Enforcement of city election laws falls on the Government Integrity Unit of the Santa Clara County District Attorney’s office. That office, which enjoyed a quiet period under defeated outgoing District Attorney Dolores Carr, is currently a one-person operation, run by Deputy DA Merle “Bud” Frank.
Asked about the card room money in the local race, Frank dismissed the evidence and refused to comment further.
But District Attorney-elect Jeff Rosen, who during his campaign charged that Carr had not been sufficiently aggressive in government integrity cases, promised to look into the matter when he takes office.
“This goes to the core of what people expect in the DA,” Rosen said Monday. “I will take steps to delve into this and familiarize myself with this case on Jan. 3.”
District 3 Councilman Sam Liccardo also chastised the current DA’s office for not looking into the matter.
“I have no problem saying that this District Attorney has neglected to pursue any serious political corruption case before her, and in some instances has dropped those cases completely,” Liccardo said.
“I know nothing about the internal machinations of the South Bay Labor Council or how money moves within the organization, but the fact that these footprints are in the snow leads me to have serious concerns. And they should lead an independent district attorney to have similar concerns. I look forward to a fuller investigation.”
Mayor Chuck Reed, who endorsed Carr, says that he sees a profound lack of oversight in this case. He says the San Jose Elections Commission, California Fair Political Practices Commission and State Legislature have failed to enforce government integrity laws for too long.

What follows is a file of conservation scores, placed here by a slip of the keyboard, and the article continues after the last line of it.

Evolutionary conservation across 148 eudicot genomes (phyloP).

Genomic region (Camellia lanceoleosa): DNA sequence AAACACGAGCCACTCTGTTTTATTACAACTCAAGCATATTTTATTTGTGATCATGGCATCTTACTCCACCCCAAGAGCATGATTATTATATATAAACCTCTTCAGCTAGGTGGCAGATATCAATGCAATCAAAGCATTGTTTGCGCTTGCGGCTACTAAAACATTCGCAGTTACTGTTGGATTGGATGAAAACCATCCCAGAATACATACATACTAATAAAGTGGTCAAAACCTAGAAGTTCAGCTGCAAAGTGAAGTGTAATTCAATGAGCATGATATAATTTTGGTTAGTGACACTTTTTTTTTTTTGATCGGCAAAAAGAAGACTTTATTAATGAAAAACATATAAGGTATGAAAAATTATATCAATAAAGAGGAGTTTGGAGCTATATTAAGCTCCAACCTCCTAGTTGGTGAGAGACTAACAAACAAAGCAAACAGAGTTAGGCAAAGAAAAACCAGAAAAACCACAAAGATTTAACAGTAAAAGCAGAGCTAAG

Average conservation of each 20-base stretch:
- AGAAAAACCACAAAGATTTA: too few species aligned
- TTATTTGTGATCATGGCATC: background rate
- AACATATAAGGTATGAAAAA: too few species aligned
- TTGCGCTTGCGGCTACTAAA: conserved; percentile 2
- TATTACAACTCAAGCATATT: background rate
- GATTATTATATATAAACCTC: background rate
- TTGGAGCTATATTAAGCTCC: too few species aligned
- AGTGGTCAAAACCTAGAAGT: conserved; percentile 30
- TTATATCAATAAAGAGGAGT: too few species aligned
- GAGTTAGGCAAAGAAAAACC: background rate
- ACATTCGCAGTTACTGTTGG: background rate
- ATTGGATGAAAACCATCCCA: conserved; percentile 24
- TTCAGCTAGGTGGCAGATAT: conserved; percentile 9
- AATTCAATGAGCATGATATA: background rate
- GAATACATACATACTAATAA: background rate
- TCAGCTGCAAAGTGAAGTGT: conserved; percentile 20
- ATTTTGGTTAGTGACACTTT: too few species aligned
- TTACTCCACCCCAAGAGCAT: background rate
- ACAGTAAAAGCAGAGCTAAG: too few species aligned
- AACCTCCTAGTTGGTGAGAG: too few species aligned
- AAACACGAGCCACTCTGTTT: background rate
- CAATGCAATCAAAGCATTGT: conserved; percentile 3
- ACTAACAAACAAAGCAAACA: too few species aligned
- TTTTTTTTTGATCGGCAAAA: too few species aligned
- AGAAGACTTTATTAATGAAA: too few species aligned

“They have a relationship there that allows money to move between entities pretty freely,” Reed said. “And, in two or three moves, you can end up influencing candidate races, either directly or indirectly through direct contributions or coordination. So, what you’re seeing here may only be part of the money that was moved.”
Reed says he raised the issues of independent expenditures when he campaigned in the 2006 mayoral race against Cindy Chavez, now head of the South Bay Labor Council.
“I have some past experience with trying to follow the money, and these folks have been pretty good about not making it easy to follow,” Reed said. “My guess is that this is only part of the money.”
Chavez and the South Bay Labor Council were strong supporters of Measure K and pushed hard to place the proposition on the ballot. But when the matter came down to the vote, only one labor-aligned councilmember—Nancy Pyle—voted to support the